A Spatial Composition

for two pioneering instruments

Helder Tenor Recorder & Icosahedral Loudspeaker


by Susanne Fröhlich (*) and Gerriet K. Sharma (*)


Semaphor was developed for Helder Tenor and Icosahedral Loudspeaker (IKO) in a cooperation between sound artist and composer Gerriet K. Sharma and the musician Susanne Fröhlich. The piece attempts to discover the shared perceptual spectrum of both instruments in dialogue and thus to expand the aesthetic possibilities to spatial composition in the present. The time frame of two years, the step-by-step growth of the piece as well as the unique setting of two prototypes joining a dialogue, exploring the aesthetic possibilities of spatial composition, are what makes this work special and forms its strength.


This collaboration was characterized by the fact, that I was allowed to fail.
Susanne Fröhlich





At the center of all artistically researching efforts is the question of "Shared Perceptual Space" (SPS). It is the space in medially mediated music where the perceptions of composers, musicians and the audience overlap with regard to the three-dimensional sound objects.

The research work attempts to limit this space through artistic actions or to provoke its emergence in the confrontation with other disciplines. It also aims to find a poetic approach to contemporary sound art as music in order to artistically incorporate complex sound-space environments. It is an invitation to the listener to participate in an expanded ontology of auditory space arts in the present.

Understanding both instruments as sound projectors, sound textures in sculpturally entangled states, spatially demarcated sound layers and scenographies can be composed and perceived in a way, scarcely producible in this ensemble constellation until now.

The Ikosahedral Loudspeaker (IKO) is a compact playback device that uses acoustic algorithms to project sound beams into freely adjustable directions, using wall reflections leading to the listener.

These „beams“ are not only freely adjustable in terms of their radiation angle, also different ones can be blended, or their beam width can be increases. In this way, the sound sources on the reflecting surfaces can be moved around, or collapse into the IKO.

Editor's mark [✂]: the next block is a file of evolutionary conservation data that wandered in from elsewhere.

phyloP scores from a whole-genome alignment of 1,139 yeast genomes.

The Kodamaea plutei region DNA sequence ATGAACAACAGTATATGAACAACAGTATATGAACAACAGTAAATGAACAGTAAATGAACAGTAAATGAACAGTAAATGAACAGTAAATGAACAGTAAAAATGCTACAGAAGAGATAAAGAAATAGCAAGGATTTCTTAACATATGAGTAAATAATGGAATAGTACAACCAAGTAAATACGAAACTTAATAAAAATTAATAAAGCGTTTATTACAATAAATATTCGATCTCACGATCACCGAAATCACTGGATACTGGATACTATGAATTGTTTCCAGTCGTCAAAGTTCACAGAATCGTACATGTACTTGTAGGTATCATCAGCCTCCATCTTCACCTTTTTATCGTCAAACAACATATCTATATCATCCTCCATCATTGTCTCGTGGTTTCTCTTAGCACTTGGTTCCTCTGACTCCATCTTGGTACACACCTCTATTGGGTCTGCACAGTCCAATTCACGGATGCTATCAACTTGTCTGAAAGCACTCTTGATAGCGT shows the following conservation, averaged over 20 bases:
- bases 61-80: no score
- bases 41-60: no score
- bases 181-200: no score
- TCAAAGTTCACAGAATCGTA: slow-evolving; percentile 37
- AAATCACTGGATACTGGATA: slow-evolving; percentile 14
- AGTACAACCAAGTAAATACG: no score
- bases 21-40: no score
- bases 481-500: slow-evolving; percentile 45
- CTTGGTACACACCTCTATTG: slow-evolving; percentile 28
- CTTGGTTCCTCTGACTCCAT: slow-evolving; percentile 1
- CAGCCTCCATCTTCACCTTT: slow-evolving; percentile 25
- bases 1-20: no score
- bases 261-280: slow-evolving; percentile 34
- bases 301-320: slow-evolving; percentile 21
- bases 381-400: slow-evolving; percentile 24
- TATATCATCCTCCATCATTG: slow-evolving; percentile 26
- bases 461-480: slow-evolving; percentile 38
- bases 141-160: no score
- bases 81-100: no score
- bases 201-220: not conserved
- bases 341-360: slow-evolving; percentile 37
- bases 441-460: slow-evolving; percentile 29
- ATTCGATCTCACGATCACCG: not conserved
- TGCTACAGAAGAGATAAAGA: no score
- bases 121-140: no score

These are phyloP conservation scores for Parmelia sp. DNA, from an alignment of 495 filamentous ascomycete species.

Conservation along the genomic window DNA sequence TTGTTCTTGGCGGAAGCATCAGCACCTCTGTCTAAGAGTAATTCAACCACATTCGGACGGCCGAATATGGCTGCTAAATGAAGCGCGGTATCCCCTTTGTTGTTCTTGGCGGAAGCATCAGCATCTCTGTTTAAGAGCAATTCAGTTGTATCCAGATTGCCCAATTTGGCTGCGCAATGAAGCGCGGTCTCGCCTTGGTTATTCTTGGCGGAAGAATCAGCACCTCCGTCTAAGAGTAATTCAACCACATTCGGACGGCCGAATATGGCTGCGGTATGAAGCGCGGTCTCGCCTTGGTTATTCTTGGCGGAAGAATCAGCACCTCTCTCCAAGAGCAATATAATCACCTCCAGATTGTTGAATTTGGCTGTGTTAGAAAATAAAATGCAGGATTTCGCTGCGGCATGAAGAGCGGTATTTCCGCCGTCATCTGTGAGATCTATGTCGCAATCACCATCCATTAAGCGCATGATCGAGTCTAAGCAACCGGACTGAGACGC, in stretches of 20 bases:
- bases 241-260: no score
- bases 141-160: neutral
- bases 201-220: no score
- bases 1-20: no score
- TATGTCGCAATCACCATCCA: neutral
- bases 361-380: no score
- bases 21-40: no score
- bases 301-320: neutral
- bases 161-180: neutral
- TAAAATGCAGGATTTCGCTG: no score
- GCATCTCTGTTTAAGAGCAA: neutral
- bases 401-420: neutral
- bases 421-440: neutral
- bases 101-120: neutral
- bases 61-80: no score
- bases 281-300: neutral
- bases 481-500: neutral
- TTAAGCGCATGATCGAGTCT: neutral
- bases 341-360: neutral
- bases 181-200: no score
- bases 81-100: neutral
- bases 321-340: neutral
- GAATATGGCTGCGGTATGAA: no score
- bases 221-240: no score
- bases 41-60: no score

On doing so, three-dimensional sound objects „appear“ that are hardly describable with common terminology

The bore of the Helder Tenor Recorder is based on the principle of pure harmonics for a balanced range of three octaves. It has extra keys for a strong sounding low register and an overall good intonation as well as a piano key for dynamic playing and stabilizing the third octave.

The block system is flexible for varied sound colours and adjustments regarding humidity and temperature.

The next step was to discuss various performance modi of the IKO, which Gerriet K. Sharma has developed during his artistic research project and which could be now used in the combination with Susanne Fröhlich as a live performer. These performance modi were very helpful for Fröhlich’s improvisations with the IKO and include the follwing:


to raise or lower
to fill
to masque
to add
to imitate

The two artists structured Semaphor in ten distinctive sections and in each of them Susanne Fröhlich was exploring special features of the Helder Tenor, respectively on the "Helder-Jahn" Tenor.

These sections are based on their first experimentations with the Helder Tenor in combination with electronic sounds composed by Gerriet K. Sharma which include also samples of Susanne Fröhlich playing the Helder Tenor.

Working trough a sort of „list“ of each of them, they at the end could create their „compositon-list“. This list could then be put into a time frame and compositional form.


to play counterpoint
to have a dialog
to start/trigger
to stop

The biggest challenge for both of them was to develop a piece with an electronic device as second performer on stage.

Sharma who has written several papers proving the instrumentality of the IKO and its ways of orchestrating space, was now confronted with a task which could nihilate everything he found out within one performance. But the contrary happened. Already in their first session Susanne Fröhlich got the feeling of playing chamber music, perceiving the IKO not as a usual loudspeaker, but rather as a colleague and partner on stage. This was only possible due to Sharma’s expertise on how to perform with the IKO as well as his ideas and openness to bring the IKO into context with another live-performer, understanding both instruments as sound projectors that make sound spatially tangible.

During their working process they got more and more aware of how and how much the Helder-Jahn Tenor can interact with the IKO. What felt first as a complete reduction of Fröhlich’s physical presence, turned out to reach the maximum concentration and optimum balance in presence and sound quality of both performers, of course depending on the scene and dramaturgy. They for example realized as soon as the IKO starts to make a lot of movement on stage, the physical body can allow itself to movements as well, but always in relation to the IKO.

This had also a great impact on the placements of the body on stage.

They were experimenting a lot with transitions from one section to the other, thus from position to position.

At the end Sharma and Fröhlich choreographed the whole piece following the dramaturgy of the music, creating an overall sensual experience. The next challenge was then to dare taking freedom and risks again, to make every performance a unique event, no show being alike.